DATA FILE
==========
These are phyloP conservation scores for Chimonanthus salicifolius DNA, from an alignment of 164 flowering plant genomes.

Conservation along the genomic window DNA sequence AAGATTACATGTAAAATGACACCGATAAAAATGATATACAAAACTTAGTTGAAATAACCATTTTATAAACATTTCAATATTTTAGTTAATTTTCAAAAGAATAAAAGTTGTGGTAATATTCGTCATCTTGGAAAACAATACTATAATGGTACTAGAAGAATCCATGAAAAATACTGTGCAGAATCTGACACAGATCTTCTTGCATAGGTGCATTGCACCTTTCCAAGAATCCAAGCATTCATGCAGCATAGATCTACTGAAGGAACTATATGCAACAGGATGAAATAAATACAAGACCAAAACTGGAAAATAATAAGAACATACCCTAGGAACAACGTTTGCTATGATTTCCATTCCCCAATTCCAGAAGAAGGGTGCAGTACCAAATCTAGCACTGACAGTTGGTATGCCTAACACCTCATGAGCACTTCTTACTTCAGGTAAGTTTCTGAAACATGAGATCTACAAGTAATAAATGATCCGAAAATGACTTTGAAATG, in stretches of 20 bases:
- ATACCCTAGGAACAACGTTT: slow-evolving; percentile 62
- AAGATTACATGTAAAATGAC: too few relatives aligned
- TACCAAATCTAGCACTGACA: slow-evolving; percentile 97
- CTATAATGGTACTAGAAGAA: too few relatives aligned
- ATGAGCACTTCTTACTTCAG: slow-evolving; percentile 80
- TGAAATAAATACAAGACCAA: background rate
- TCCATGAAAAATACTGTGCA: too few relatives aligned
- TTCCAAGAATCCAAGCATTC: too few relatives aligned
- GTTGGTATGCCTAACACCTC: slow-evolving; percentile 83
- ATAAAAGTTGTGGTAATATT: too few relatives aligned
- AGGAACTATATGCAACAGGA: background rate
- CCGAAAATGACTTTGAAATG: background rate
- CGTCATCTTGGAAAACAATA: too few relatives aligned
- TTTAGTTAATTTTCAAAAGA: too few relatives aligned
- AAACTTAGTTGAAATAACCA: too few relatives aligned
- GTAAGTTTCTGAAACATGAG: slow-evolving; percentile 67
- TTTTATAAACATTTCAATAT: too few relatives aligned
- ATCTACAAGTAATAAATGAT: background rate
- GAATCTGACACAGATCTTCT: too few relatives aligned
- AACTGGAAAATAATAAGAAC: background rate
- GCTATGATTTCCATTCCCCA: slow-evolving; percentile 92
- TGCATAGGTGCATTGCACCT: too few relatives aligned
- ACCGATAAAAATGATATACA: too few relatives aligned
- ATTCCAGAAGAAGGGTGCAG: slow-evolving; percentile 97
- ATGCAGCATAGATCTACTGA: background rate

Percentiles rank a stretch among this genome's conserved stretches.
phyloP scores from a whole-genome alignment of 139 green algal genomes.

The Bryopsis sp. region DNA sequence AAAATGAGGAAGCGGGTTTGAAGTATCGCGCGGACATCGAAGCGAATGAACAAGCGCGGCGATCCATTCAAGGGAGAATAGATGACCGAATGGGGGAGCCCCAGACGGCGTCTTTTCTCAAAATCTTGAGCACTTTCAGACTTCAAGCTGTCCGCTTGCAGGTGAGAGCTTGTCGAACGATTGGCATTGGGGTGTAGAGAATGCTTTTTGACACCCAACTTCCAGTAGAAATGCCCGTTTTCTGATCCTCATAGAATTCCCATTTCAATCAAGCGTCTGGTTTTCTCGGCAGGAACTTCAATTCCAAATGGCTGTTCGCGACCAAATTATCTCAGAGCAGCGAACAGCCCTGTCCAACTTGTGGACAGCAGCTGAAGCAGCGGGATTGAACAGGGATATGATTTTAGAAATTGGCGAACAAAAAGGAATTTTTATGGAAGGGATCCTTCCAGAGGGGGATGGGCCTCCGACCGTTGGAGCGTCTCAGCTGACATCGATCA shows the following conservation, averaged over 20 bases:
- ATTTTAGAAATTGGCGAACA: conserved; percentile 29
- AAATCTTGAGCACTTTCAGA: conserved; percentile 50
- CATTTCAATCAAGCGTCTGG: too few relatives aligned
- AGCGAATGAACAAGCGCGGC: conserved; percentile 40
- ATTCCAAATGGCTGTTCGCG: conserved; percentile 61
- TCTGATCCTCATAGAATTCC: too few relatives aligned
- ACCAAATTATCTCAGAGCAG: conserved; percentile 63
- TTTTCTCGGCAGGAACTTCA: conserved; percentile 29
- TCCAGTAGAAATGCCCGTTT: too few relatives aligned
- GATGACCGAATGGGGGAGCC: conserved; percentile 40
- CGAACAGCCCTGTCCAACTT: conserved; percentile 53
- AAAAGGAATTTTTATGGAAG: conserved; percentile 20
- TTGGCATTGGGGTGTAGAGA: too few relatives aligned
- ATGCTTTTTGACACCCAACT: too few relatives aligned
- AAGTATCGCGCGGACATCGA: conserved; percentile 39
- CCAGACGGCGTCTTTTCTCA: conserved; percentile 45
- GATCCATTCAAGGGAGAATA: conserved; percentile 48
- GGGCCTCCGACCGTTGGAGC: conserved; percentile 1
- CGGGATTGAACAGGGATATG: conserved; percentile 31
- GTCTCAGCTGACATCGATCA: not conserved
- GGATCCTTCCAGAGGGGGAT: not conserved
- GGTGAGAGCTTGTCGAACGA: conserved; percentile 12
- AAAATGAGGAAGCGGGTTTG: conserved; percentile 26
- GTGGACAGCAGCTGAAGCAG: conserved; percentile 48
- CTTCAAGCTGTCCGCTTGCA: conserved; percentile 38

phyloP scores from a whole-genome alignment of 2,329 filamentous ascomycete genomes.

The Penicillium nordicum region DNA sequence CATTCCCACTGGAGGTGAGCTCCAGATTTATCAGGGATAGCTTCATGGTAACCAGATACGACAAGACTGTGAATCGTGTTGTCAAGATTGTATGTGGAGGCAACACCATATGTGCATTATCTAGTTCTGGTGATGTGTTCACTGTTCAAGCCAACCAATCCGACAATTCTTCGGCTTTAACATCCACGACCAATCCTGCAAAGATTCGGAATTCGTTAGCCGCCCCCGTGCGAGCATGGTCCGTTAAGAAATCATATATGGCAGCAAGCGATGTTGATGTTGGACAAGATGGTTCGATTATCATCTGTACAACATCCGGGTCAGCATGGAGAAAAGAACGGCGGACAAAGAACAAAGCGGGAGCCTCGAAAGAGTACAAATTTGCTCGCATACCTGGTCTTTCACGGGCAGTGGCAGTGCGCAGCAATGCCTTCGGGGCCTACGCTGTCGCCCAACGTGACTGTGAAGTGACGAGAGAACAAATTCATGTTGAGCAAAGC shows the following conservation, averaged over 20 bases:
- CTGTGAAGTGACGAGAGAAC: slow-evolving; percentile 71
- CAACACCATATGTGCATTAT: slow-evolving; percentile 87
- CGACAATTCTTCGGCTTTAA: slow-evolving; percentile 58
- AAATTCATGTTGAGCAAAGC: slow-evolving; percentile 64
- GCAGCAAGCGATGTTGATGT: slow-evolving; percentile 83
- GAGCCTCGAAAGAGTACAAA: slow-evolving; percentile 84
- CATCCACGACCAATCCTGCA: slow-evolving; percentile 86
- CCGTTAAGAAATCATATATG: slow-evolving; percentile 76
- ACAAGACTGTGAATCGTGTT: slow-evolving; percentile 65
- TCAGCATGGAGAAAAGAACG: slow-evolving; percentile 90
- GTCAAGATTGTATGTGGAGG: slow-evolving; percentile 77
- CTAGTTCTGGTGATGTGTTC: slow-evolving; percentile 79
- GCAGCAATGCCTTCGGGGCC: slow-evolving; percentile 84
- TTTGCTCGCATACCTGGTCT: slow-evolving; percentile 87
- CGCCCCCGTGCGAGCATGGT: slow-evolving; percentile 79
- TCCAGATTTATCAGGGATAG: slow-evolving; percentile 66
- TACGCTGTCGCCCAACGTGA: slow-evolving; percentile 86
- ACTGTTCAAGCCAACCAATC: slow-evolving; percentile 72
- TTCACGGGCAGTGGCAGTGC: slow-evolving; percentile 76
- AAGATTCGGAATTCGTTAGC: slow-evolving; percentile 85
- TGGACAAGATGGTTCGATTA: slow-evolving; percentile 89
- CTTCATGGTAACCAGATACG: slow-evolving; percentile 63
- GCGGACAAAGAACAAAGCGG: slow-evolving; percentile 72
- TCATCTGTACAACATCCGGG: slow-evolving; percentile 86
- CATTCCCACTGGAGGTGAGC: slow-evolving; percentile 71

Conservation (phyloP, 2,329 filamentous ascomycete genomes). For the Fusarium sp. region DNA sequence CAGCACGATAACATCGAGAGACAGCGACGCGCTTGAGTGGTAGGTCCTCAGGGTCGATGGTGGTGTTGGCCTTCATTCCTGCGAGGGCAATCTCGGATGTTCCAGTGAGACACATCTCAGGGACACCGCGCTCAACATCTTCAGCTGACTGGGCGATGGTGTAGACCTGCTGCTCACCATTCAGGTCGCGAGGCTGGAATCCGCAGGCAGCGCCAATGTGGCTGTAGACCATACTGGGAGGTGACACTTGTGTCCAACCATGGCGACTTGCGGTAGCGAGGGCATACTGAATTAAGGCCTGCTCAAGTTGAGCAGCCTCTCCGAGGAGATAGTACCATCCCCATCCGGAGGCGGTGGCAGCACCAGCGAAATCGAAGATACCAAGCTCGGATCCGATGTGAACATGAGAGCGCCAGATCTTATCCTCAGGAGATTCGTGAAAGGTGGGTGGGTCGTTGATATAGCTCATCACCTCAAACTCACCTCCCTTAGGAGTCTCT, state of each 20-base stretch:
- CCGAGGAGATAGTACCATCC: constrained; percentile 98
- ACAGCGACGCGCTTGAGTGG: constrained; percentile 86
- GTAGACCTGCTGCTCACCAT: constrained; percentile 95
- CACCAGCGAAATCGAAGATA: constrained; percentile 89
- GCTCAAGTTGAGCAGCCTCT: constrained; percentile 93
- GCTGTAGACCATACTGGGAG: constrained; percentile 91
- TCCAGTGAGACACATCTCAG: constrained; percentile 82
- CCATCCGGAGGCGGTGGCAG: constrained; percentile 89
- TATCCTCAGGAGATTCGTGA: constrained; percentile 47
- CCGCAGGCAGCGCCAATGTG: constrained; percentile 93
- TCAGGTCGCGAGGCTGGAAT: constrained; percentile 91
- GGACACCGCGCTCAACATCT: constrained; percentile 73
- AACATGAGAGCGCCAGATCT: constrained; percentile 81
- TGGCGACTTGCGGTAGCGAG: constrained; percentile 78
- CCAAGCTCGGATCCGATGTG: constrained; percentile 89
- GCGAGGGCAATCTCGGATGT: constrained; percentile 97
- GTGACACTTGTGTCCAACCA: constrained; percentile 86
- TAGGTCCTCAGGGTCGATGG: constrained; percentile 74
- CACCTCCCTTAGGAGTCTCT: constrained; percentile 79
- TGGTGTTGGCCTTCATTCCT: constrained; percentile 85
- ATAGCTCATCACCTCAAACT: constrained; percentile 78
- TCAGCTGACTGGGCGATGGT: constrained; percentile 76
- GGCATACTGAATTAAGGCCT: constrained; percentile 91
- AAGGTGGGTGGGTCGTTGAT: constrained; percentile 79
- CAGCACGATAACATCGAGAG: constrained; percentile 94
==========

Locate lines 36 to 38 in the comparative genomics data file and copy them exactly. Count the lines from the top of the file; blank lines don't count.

- TCTGATCCTCATAGAATTCC: too few relatives aligned
- ACCAAATTATCTCAGAGCAG: conserved; percentile 63
- TTTTCTCGGCAGGAACTTCA: conserved; percentile 29